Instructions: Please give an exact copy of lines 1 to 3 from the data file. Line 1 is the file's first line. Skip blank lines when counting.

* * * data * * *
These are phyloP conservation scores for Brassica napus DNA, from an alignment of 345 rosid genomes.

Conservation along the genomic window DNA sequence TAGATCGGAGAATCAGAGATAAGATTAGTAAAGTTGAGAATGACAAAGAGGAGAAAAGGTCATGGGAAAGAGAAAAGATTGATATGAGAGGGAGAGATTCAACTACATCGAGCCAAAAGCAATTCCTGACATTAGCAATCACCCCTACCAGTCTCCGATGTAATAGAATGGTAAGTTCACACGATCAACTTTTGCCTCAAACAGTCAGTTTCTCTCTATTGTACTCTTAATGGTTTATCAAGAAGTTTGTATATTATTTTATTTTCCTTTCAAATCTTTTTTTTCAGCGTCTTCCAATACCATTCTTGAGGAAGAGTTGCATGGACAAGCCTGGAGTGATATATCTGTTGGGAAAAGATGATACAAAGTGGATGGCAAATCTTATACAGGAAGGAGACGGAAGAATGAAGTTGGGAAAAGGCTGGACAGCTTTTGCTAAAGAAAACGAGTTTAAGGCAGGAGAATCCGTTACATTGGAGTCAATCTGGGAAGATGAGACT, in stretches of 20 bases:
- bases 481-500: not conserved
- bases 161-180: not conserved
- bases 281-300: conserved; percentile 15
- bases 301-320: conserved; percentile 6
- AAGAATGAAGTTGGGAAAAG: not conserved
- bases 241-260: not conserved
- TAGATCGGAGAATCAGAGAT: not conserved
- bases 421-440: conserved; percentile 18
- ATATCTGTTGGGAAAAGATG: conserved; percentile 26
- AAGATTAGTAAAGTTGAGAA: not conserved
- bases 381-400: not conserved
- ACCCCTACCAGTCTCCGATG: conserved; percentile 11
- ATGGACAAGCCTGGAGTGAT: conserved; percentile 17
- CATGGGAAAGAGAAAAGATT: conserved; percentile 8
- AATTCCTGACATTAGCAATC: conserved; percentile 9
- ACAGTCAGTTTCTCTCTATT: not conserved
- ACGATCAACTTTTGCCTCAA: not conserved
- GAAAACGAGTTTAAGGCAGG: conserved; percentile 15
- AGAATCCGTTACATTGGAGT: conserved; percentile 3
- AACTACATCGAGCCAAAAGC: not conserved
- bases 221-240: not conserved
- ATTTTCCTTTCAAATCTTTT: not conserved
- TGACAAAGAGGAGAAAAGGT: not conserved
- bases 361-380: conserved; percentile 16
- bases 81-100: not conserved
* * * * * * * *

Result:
These are phyloP conservation scores for Brassica napus DNA, from an alignment of 345 rosid genomes.

Conservation along the genomic window DNA sequence TAGATCGGAGAATCAGAGATAAGATTAGTAAAGTTGAGAATGACAAAGAGGAGAAAAGGTCATGGGAAAGAGAAAAGATTGATATGAGAGGGAGAGATTCAACTACATCGAGCCAAAAGCAATTCCTGACATTAGCAATCACCCCTACCAGTCTCCGATGTAATAGAATGGTAAGTTCACACGATCAACTTTTGCCTCAAACAGTCAGTTTCTCTCTATTGTACTCTTAATGGTTTATCAAGAAGTTTGTATATTATTTTATTTTCCTTTCAAATCTTTTTTTTCAGCGTCTTCCAATACCATTCTTGAGGAAGAGTTGCATGGACAAGCCTGGAGTGATATATCTGTTGGGAAAAGATGATACAAAGTGGATGGCAAATCTTATACAGGAAGGAGACGGAAGAATGAAGTTGGGAAAAGGCTGGACAGCTTTTGCTAAAGAAAACGAGTTTAAGGCAGGAGAATCCGTTACATTGGAGTCAATCTGGGAAGATGAGACT, in stretches of 20 bases:
- bases 481-500: not conserved